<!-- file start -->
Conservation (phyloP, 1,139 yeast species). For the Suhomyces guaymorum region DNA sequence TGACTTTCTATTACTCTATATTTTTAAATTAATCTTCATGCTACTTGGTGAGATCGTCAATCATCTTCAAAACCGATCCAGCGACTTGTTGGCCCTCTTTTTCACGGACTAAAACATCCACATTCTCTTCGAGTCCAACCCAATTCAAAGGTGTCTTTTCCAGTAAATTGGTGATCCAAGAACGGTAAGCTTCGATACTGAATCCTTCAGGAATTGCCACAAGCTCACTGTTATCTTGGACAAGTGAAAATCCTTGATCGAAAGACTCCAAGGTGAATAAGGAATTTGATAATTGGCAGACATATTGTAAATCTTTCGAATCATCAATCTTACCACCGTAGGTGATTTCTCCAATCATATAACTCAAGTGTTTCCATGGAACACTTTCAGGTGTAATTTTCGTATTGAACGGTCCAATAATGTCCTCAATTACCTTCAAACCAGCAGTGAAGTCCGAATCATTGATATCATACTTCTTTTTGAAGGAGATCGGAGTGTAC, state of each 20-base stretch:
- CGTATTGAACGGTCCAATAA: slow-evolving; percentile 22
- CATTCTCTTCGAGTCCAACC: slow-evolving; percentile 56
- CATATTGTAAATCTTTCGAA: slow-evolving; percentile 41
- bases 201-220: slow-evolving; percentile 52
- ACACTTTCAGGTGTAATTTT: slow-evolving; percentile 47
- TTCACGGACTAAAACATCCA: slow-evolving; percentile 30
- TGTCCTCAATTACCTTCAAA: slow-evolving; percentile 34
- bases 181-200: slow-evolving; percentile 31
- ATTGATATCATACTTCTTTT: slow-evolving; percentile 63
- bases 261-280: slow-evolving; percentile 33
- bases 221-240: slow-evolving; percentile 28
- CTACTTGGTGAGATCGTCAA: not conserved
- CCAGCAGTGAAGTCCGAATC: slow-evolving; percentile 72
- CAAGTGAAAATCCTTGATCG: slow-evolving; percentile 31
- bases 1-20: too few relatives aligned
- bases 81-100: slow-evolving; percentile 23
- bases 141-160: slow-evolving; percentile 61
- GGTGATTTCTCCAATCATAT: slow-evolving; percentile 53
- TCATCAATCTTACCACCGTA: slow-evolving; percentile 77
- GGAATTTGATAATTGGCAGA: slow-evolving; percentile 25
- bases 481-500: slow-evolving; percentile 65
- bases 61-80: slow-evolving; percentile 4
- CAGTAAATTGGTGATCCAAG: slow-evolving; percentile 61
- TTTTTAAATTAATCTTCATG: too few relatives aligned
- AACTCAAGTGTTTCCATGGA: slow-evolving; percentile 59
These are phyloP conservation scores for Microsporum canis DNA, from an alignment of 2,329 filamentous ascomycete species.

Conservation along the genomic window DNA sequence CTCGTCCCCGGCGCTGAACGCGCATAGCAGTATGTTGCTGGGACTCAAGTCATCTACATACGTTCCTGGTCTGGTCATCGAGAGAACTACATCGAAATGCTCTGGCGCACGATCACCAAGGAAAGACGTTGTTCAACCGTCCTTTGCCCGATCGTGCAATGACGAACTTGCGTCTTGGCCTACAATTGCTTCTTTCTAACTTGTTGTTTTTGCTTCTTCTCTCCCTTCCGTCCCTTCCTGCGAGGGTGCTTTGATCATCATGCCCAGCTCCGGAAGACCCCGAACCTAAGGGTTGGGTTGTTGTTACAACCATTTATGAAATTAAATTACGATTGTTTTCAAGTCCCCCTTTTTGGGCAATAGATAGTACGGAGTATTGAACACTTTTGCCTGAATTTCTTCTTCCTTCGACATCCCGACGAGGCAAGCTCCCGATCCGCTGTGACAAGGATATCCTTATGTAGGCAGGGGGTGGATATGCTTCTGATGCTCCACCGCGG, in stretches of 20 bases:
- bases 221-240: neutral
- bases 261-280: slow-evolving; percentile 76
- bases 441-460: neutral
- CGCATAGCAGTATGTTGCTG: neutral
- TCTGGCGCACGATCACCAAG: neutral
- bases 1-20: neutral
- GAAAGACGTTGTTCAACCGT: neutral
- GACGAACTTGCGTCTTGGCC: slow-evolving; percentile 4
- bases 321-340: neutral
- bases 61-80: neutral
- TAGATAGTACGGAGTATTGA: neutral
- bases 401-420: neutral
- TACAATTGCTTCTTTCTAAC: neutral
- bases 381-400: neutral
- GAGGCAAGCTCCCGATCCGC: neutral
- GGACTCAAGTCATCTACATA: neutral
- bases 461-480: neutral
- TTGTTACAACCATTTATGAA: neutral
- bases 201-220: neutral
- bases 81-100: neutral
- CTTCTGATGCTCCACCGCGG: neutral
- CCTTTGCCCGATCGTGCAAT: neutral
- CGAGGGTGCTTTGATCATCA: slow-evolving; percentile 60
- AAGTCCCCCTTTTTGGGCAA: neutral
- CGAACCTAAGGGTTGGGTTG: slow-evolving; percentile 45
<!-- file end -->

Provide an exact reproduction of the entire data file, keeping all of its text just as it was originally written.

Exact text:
Conservation (phyloP, 1,139 yeast species). For the Suhomyces guaymorum region DNA sequence TGACTTTCTATTACTCTATATTTTTAAATTAATCTTCATGCTACTTGGTGAGATCGTCAATCATCTTCAAAACCGATCCAGCGACTTGTTGGCCCTCTTTTTCACGGACTAAAACATCCACATTCTCTTCGAGTCCAACCCAATTCAAAGGTGTCTTTTCCAGTAAATTGGTGATCCAAGAACGGTAAGCTTCGATACTGAATCCTTCAGGAATTGCCACAAGCTCACTGTTATCTTGGACAAGTGAAAATCCTTGATCGAAAGACTCCAAGGTGAATAAGGAATTTGATAATTGGCAGACATATTGTAAATCTTTCGAATCATCAATCTTACCACCGTAGGTGATTTCTCCAATCATATAACTCAAGTGTTTCCATGGAACACTTTCAGGTGTAATTTTCGTATTGAACGGTCCAATAATGTCCTCAATTACCTTCAAACCAGCAGTGAAGTCCGAATCATTGATATCATACTTCTTTTTGAAGGAGATCGGAGTGTAC, state of each 20-base stretch:
- CGTATTGAACGGTCCAATAA: slow-evolving; percentile 22
- CATTCTCTTCGAGTCCAACC: slow-evolving; percentile 56
- CATATTGTAAATCTTTCGAA: slow-evolving; percentile 41
- bases 201-220: slow-evolving; percentile 52
- ACACTTTCAGGTGTAATTTT: slow-evolving; percentile 47
- TTCACGGACTAAAACATCCA: slow-evolving; percentile 30
- TGTCCTCAATTACCTTCAAA: slow-evolving; percentile 34
- bases 181-200: slow-evolving; percentile 31
- ATTGATATCATACTTCTTTT: slow-evolving; percentile 63
- bases 261-280: slow-evolving; percentile 33
- bases 221-240: slow-evolving; percentile 28
- CTACTTGGTGAGATCGTCAA: not conserved
- CCAGCAGTGAAGTCCGAATC: slow-evolving; percentile 72
- CAAGTGAAAATCCTTGATCG: slow-evolving; percentile 31
- bases 1-20: too few relatives aligned
- bases 81-100: slow-evolving; percentile 23
- bases 141-160: slow-evolving; percentile 61
- GGTGATTTCTCCAATCATAT: slow-evolving; percentile 53
- TCATCAATCTTACCACCGTA: slow-evolving; percentile 77
- GGAATTTGATAATTGGCAGA: slow-evolving; percentile 25
- bases 481-500: slow-evolving; percentile 65
- bases 61-80: slow-evolving; percentile 4
- CAGTAAATTGGTGATCCAAG: slow-evolving; percentile 61
- TTTTTAAATTAATCTTCATG: too few relatives aligned
- AACTCAAGTGTTTCCATGGA: slow-evolving; percentile 59
These are phyloP conservation scores for Microsporum canis DNA, from an alignment of 2,329 filamentous ascomycete species.

Conservation along the genomic window DNA sequence CTCGTCCCCGGCGCTGAACGCGCATAGCAGTATGTTGCTGGGACTCAAGTCATCTACATACGTTCCTGGTCTGGTCATCGAGAGAACTACATCGAAATGCTCTGGCGCACGATCACCAAGGAAAGACGTTGTTCAACCGTCCTTTGCCCGATCGTGCAATGACGAACTTGCGTCTTGGCCTACAATTGCTTCTTTCTAACTTGTTGTTTTTGCTTCTTCTCTCCCTTCCGTCCCTTCCTGCGAGGGTGCTTTGATCATCATGCCCAGCTCCGGAAGACCCCGAACCTAAGGGTTGGGTTGTTGTTACAACCATTTATGAAATTAAATTACGATTGTTTTCAAGTCCCCCTTTTTGGGCAATAGATAGTACGGAGTATTGAACACTTTTGCCTGAATTTCTTCTTCCTTCGACATCCCGACGAGGCAAGCTCCCGATCCGCTGTGACAAGGATATCCTTATGTAGGCAGGGGGTGGATATGCTTCTGATGCTCCACCGCGG, in stretches of 20 bases:
- bases 221-240: neutral
- bases 261-280: slow-evolving; percentile 76
- bases 441-460: neutral
- CGCATAGCAGTATGTTGCTG: neutral
- TCTGGCGCACGATCACCAAG: neutral
- bases 1-20: neutral
- GAAAGACGTTGTTCAACCGT: neutral
- GACGAACTTGCGTCTTGGCC: slow-evolving; percentile 4
- bases 321-340: neutral
- bases 61-80: neutral
- TAGATAGTACGGAGTATTGA: neutral
- bases 401-420: neutral
- TACAATTGCTTCTTTCTAAC: neutral
- bases 381-400: neutral
- GAGGCAAGCTCCCGATCCGC: neutral
- GGACTCAAGTCATCTACATA: neutral
- bases 461-480: neutral
- TTGTTACAACCATTTATGAA: neutral
- bases 201-220: neutral
- bases 81-100: neutral
- CTTCTGATGCTCCACCGCGG: neutral
- CCTTTGCCCGATCGTGCAAT: neutral
- CGAGGGTGCTTTGATCATCA: slow-evolving; percentile 60
- AAGTCCCCCTTTTTGGGCAA: neutral
- CGAACCTAAGGGTTGGGTTG: slow-evolving; percentile 45